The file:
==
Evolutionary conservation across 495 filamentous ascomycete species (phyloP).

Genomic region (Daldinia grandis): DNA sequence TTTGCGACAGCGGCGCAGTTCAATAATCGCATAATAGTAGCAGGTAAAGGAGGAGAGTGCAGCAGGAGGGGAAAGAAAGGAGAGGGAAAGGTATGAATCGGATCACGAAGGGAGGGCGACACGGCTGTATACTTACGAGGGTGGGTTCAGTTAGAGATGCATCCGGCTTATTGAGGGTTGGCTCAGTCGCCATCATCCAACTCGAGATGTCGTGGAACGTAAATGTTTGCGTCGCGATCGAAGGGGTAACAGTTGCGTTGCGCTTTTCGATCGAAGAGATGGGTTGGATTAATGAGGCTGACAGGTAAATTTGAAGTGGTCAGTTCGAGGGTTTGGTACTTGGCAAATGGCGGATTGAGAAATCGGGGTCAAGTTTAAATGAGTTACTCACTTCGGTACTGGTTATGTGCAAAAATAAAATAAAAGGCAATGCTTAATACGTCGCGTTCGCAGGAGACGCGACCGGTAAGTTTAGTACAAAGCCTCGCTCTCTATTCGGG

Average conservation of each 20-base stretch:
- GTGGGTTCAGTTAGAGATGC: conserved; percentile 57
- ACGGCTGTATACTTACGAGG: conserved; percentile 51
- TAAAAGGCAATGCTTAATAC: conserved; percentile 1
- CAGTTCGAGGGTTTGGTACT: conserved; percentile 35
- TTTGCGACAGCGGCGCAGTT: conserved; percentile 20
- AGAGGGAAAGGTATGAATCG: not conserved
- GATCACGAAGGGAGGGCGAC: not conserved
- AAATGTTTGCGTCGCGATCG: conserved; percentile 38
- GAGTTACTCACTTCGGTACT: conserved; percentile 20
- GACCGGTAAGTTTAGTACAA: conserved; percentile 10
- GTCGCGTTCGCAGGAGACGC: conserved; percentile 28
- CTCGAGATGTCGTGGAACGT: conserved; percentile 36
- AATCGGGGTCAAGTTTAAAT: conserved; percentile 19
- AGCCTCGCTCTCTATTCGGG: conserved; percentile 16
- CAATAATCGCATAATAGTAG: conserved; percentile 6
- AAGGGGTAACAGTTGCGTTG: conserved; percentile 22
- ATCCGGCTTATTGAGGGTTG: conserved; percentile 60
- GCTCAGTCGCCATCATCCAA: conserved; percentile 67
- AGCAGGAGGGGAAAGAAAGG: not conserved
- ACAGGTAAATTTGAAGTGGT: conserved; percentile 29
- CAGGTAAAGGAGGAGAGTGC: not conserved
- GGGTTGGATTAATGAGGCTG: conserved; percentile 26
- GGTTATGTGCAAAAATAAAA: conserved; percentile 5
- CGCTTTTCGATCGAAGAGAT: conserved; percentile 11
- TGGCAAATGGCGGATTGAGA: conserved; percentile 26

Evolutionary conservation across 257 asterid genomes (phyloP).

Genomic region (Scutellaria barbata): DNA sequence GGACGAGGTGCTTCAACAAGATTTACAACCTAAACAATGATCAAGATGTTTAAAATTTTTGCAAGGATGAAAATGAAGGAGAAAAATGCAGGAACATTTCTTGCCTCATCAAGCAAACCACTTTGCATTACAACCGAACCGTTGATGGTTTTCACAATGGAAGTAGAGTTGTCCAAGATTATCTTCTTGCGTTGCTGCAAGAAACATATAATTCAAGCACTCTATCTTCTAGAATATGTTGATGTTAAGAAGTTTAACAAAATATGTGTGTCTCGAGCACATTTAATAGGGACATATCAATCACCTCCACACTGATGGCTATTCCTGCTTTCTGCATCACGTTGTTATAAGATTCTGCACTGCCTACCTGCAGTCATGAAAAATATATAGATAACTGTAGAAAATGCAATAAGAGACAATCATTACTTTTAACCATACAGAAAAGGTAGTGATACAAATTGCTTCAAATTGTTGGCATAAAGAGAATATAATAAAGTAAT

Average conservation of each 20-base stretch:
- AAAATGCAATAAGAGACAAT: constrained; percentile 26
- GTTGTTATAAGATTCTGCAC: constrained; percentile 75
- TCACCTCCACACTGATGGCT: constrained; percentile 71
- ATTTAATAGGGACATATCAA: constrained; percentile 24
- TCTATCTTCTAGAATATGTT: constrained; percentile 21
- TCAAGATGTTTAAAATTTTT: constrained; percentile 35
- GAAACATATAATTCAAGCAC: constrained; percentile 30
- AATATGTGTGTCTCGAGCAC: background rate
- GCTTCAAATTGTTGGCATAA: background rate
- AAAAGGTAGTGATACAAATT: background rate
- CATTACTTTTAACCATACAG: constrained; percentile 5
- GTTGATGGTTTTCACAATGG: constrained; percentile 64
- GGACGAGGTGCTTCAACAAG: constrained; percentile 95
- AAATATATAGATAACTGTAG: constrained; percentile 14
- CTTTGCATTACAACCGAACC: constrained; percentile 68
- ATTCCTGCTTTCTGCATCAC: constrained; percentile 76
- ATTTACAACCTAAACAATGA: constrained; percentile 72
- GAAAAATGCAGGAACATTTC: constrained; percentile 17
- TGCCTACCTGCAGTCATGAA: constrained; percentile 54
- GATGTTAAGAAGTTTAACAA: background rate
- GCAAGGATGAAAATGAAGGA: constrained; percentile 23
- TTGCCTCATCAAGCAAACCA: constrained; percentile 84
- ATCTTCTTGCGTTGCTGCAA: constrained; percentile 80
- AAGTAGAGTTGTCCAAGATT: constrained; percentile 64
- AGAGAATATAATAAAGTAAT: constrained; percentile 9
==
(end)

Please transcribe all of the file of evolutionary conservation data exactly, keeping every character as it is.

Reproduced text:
Evolutionary conservation across 495 filamentous ascomycete species (phyloP).

Genomic region (Daldinia grandis): DNA sequence TTTGCGACAGCGGCGCAGTTCAATAATCGCATAATAGTAGCAGGTAAAGGAGGAGAGTGCAGCAGGAGGGGAAAGAAAGGAGAGGGAAAGGTATGAATCGGATCACGAAGGGAGGGCGACACGGCTGTATACTTACGAGGGTGGGTTCAGTTAGAGATGCATCCGGCTTATTGAGGGTTGGCTCAGTCGCCATCATCCAACTCGAGATGTCGTGGAACGTAAATGTTTGCGTCGCGATCGAAGGGGTAACAGTTGCGTTGCGCTTTTCGATCGAAGAGATGGGTTGGATTAATGAGGCTGACAGGTAAATTTGAAGTGGTCAGTTCGAGGGTTTGGTACTTGGCAAATGGCGGATTGAGAAATCGGGGTCAAGTTTAAATGAGTTACTCACTTCGGTACTGGTTATGTGCAAAAATAAAATAAAAGGCAATGCTTAATACGTCGCGTTCGCAGGAGACGCGACCGGTAAGTTTAGTACAAAGCCTCGCTCTCTATTCGGG

Average conservation of each 20-base stretch:
- GTGGGTTCAGTTAGAGATGC: conserved; percentile 57
- ACGGCTGTATACTTACGAGG: conserved; percentile 51
- TAAAAGGCAATGCTTAATAC: conserved; percentile 1
- CAGTTCGAGGGTTTGGTACT: conserved; percentile 35
- TTTGCGACAGCGGCGCAGTT: conserved; percentile 20
- AGAGGGAAAGGTATGAATCG: not conserved
- GATCACGAAGGGAGGGCGAC: not conserved
- AAATGTTTGCGTCGCGATCG: conserved; percentile 38
- GAGTTACTCACTTCGGTACT: conserved; percentile 20
- GACCGGTAAGTTTAGTACAA: conserved; percentile 10
- GTCGCGTTCGCAGGAGACGC: conserved; percentile 28
- CTCGAGATGTCGTGGAACGT: conserved; percentile 36
- AATCGGGGTCAAGTTTAAAT: conserved; percentile 19
- AGCCTCGCTCTCTATTCGGG: conserved; percentile 16
- CAATAATCGCATAATAGTAG: conserved; percentile 6
- AAGGGGTAACAGTTGCGTTG: conserved; percentile 22
- ATCCGGCTTATTGAGGGTTG: conserved; percentile 60
- GCTCAGTCGCCATCATCCAA: conserved; percentile 67
- AGCAGGAGGGGAAAGAAAGG: not conserved
- ACAGGTAAATTTGAAGTGGT: conserved; percentile 29
- CAGGTAAAGGAGGAGAGTGC: not conserved
- GGGTTGGATTAATGAGGCTG: conserved; percentile 26
- GGTTATGTGCAAAAATAAAA: conserved; percentile 5
- CGCTTTTCGATCGAAGAGAT: conserved; percentile 11
- TGGCAAATGGCGGATTGAGA: conserved; percentile 26

Evolutionary conservation across 257 asterid genomes (phyloP).

Genomic region (Scutellaria barbata): DNA sequence GGACGAGGTGCTTCAACAAGATTTACAACCTAAACAATGATCAAGATGTTTAAAATTTTTGCAAGGATGAAAATGAAGGAGAAAAATGCAGGAACATTTCTTGCCTCATCAAGCAAACCACTTTGCATTACAACCGAACCGTTGATGGTTTTCACAATGGAAGTAGAGTTGTCCAAGATTATCTTCTTGCGTTGCTGCAAGAAACATATAATTCAAGCACTCTATCTTCTAGAATATGTTGATGTTAAGAAGTTTAACAAAATATGTGTGTCTCGAGCACATTTAATAGGGACATATCAATCACCTCCACACTGATGGCTATTCCTGCTTTCTGCATCACGTTGTTATAAGATTCTGCACTGCCTACCTGCAGTCATGAAAAATATATAGATAACTGTAGAAAATGCAATAAGAGACAATCATTACTTTTAACCATACAGAAAAGGTAGTGATACAAATTGCTTCAAATTGTTGGCATAAAGAGAATATAATAAAGTAAT

Average conservation of each 20-base stretch:
- AAAATGCAATAAGAGACAAT: constrained; percentile 26
- GTTGTTATAAGATTCTGCAC: constrained; percentile 75
- TCACCTCCACACTGATGGCT: constrained; percentile 71
- ATTTAATAGGGACATATCAA: constrained; percentile 24
- TCTATCTTCTAGAATATGTT: constrained; percentile 21
- TCAAGATGTTTAAAATTTTT: constrained; percentile 35
- GAAACATATAATTCAAGCAC: constrained; percentile 30
- AATATGTGTGTCTCGAGCAC: background rate
- GCTTCAAATTGTTGGCATAA: background rate
- AAAAGGTAGTGATACAAATT: background rate
- CATTACTTTTAACCATACAG: constrained; percentile 5
- GTTGATGGTTTTCACAATGG: constrained; percentile 64
- GGACGAGGTGCTTCAACAAG: constrained; percentile 95
- AAATATATAGATAACTGTAG: constrained; percentile 14
- CTTTGCATTACAACCGAACC: constrained; percentile 68
- ATTCCTGCTTTCTGCATCAC: constrained; percentile 76
- ATTTACAACCTAAACAATGA: constrained; percentile 72
- GAAAAATGCAGGAACATTTC: constrained; percentile 17
- TGCCTACCTGCAGTCATGAA: constrained; percentile 54
- GATGTTAAGAAGTTTAACAA: background rate
- GCAAGGATGAAAATGAAGGA: constrained; percentile 23
- TTGCCTCATCAAGCAAACCA: constrained; percentile 84
- ATCTTCTTGCGTTGCTGCAA: constrained; percentile 80
- AAGTAGAGTTGTCCAAGATT: constrained; percentile 64
- AGAGAATATAATAAAGTAAT: constrained; percentile 9